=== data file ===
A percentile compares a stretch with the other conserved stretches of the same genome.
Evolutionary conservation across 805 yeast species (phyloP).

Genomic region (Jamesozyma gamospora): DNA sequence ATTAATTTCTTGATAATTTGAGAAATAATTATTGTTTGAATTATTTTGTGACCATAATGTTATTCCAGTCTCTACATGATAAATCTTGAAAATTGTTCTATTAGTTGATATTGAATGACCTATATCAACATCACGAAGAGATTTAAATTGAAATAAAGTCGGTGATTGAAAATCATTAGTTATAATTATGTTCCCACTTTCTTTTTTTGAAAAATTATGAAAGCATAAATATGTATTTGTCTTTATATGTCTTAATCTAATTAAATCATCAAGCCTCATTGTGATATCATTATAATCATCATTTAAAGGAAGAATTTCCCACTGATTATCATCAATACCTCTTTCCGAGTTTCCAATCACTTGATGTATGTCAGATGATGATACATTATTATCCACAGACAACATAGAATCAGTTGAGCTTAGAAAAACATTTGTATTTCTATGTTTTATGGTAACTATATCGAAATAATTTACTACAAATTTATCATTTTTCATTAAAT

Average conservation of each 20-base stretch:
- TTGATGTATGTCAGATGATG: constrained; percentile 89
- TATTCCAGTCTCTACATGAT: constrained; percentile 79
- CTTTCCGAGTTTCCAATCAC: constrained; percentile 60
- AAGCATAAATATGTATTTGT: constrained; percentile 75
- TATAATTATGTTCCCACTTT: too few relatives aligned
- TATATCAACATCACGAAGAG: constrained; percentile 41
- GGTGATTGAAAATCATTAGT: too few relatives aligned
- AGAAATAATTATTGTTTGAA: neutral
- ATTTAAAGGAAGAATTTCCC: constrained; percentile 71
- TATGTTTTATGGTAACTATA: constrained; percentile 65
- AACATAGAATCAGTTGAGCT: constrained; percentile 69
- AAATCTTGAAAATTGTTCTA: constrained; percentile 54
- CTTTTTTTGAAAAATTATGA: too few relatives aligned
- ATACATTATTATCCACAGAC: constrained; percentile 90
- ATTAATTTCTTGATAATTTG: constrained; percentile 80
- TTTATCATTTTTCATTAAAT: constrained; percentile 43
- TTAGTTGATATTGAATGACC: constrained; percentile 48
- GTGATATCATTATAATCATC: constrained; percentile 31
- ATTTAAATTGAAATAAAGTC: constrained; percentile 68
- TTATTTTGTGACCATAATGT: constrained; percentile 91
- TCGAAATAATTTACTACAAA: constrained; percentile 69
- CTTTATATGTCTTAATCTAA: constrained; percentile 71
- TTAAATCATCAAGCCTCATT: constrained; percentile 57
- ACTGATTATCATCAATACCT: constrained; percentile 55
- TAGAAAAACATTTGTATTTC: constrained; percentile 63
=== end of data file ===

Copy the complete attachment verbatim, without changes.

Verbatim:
A percentile compares a stretch with the other conserved stretches of the same genome.
Evolutionary conservation across 805 yeast species (phyloP).

Genomic region (Jamesozyma gamospora): DNA sequence ATTAATTTCTTGATAATTTGAGAAATAATTATTGTTTGAATTATTTTGTGACCATAATGTTATTCCAGTCTCTACATGATAAATCTTGAAAATTGTTCTATTAGTTGATATTGAATGACCTATATCAACATCACGAAGAGATTTAAATTGAAATAAAGTCGGTGATTGAAAATCATTAGTTATAATTATGTTCCCACTTTCTTTTTTTGAAAAATTATGAAAGCATAAATATGTATTTGTCTTTATATGTCTTAATCTAATTAAATCATCAAGCCTCATTGTGATATCATTATAATCATCATTTAAAGGAAGAATTTCCCACTGATTATCATCAATACCTCTTTCCGAGTTTCCAATCACTTGATGTATGTCAGATGATGATACATTATTATCCACAGACAACATAGAATCAGTTGAGCTTAGAAAAACATTTGTATTTCTATGTTTTATGGTAACTATATCGAAATAATTTACTACAAATTTATCATTTTTCATTAAAT

Average conservation of each 20-base stretch:
- TTGATGTATGTCAGATGATG: constrained; percentile 89
- TATTCCAGTCTCTACATGAT: constrained; percentile 79
- CTTTCCGAGTTTCCAATCAC: constrained; percentile 60
- AAGCATAAATATGTATTTGT: constrained; percentile 75
- TATAATTATGTTCCCACTTT: too few relatives aligned
- TATATCAACATCACGAAGAG: constrained; percentile 41
- GGTGATTGAAAATCATTAGT: too few relatives aligned
- AGAAATAATTATTGTTTGAA: neutral
- ATTTAAAGGAAGAATTTCCC: constrained; percentile 71
- TATGTTTTATGGTAACTATA: constrained; percentile 65
- AACATAGAATCAGTTGAGCT: constrained; percentile 69
- AAATCTTGAAAATTGTTCTA: constrained; percentile 54
- CTTTTTTTGAAAAATTATGA: too few relatives aligned
- ATACATTATTATCCACAGAC: constrained; percentile 90
- ATTAATTTCTTGATAATTTG: constrained; percentile 80
- TTTATCATTTTTCATTAAAT: constrained; percentile 43
- TTAGTTGATATTGAATGACC: constrained; percentile 48
- GTGATATCATTATAATCATC: constrained; percentile 31
- ATTTAAATTGAAATAAAGTC: constrained; percentile 68
- TTATTTTGTGACCATAATGT: constrained; percentile 91
- TCGAAATAATTTACTACAAA: constrained; percentile 69
- CTTTATATGTCTTAATCTAA: constrained; percentile 71
- TTAAATCATCAAGCCTCATT: constrained; percentile 57
- ACTGATTATCATCAATACCT: constrained; percentile 55
- TAGAAAAACATTTGTATTTC: constrained; percentile 63